• Immigrant workers were most numerous in the following industries:

Industry

Number of Immigrant Workers

Manufacturing

26,275

Accommodation and Food Services

24,191

Construction

21,470

Retail Trade

15,857

Health Care and Social Assistance

12,527

Analysis of the U.S. Census Bureau’s 2015 American Community Survey 1-year PUMS data by the American Immigration Council.

  • The largest shares of immigrant workers were in the following industries:

Industry

Immigrant Share (%)
(of all industry workers)

Agriculture, Forestry, Fishing & Hunting

19.3

Construction

12.3

Accommodation and Food Services

9.3

Administrative & Support; Waste Management; and Remediation Services

8.0

Manufacturing

7.1

Analysis of the U.S. Census Bureau’s 2015 American Community Survey 1-year PUMS data by the American Immigration Council.

Immigrants are critical to the South Carolina workforce in a range of occupations.

  • In 2015, immigrant workers were most numerous in the following occupation groups:

Occupation Category

Number of Immigrant Workers

Construction and Extraction

20,387

Production

18,395

Building and Grounds Cleaning & Maintenance

17,038

Food Preparation and Serving Related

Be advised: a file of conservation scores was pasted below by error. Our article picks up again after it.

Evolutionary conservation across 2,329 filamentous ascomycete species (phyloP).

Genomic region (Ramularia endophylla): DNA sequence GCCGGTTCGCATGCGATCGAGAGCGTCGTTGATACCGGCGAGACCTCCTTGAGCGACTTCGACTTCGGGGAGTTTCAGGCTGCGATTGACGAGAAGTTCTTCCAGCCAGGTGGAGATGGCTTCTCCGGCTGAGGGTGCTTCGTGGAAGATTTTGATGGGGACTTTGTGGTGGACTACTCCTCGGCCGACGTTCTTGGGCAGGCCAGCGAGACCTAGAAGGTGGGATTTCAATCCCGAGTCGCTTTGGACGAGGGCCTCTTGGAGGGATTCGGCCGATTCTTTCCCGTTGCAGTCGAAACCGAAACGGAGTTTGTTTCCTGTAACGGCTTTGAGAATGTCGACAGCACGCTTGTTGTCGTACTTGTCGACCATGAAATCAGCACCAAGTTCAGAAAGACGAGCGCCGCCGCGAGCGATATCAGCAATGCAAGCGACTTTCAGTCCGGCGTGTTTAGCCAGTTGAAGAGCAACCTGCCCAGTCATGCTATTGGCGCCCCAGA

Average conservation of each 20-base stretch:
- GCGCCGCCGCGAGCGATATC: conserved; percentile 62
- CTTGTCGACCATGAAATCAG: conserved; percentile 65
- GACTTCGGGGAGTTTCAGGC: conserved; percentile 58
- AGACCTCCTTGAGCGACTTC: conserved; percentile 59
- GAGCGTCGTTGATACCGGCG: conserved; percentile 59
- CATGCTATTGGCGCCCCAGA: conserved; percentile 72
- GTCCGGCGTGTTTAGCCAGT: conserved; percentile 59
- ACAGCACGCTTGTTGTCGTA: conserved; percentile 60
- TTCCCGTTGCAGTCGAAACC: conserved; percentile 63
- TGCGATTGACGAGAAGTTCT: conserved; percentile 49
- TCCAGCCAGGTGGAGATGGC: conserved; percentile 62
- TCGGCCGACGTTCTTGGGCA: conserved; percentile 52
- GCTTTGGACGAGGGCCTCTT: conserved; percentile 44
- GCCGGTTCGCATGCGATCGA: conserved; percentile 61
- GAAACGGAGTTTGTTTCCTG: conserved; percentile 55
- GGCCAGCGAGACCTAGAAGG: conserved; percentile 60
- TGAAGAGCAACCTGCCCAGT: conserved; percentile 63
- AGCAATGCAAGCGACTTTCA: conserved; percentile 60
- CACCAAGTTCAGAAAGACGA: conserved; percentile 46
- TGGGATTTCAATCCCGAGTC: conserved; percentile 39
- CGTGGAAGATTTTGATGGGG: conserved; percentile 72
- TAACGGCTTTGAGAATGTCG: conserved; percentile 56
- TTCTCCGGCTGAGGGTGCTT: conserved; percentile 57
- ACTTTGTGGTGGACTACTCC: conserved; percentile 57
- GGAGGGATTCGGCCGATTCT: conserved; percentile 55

15,864

Sales and Related

15,310

Analysis of the U.S. Census Bureau’s 2015 American Community Survey 1-year PUMS data by the American Immigration Council.

  • The largest shares of immigrant workers were in the following occupation groups:

Occupation Category

Immigrant Share (%)
(of all workers in occupation)

Farming, Fishing, and Forestry

24.8

Construction and Extraction

14.7

Building and Grounds Cleaning & Maintenance

13.3

Computer and Mathematical Sciences

11.5

Architecture and Engineering

11.0

Analysis of the U.S. Census Bureau’s 2015 American Community Survey 1-year PUMS data by the American Immigration Council.

  • Undocumented immigrants comprised 2.6 percent of the state’s workforce in 2014.

Immigrants in South Carolina have contributed billions of dollars in taxes.

  • Immigrant-led households in the state paid $958.2 million in federal taxes and $379.2 million in state and local taxes in 2014.
  • Undocumented immigrants in South Carolina paid an estimated $67.8 million in state and local taxes in 2014. Their contribution would rise to $86.2 million if they could receive legal status.
  • DACA recipients in South Carolina paid an estimated $11.8 million in state and local taxes in 2016.

As consumers, immigrants add billions of dollars to South Carolina’s economy.

  • South Carolina residents in immigrant-led households had $4.1 billion in spending power (after-tax income) in 2014.

Immigrant entrepreneurs in South Carolina generate hundreds of millions of dollars in business revenue.

  • 15,312 immigrant business owners accounted for 7.3 percent of all self-employed South Carolina residents in 2015 and generated $176.3 million in business income.
  • In 2015, immigrants accounted for 11.8 percent of business owners in the Charlotte/Gastonia/Concord metropolitan area (which spans North and South Carolina).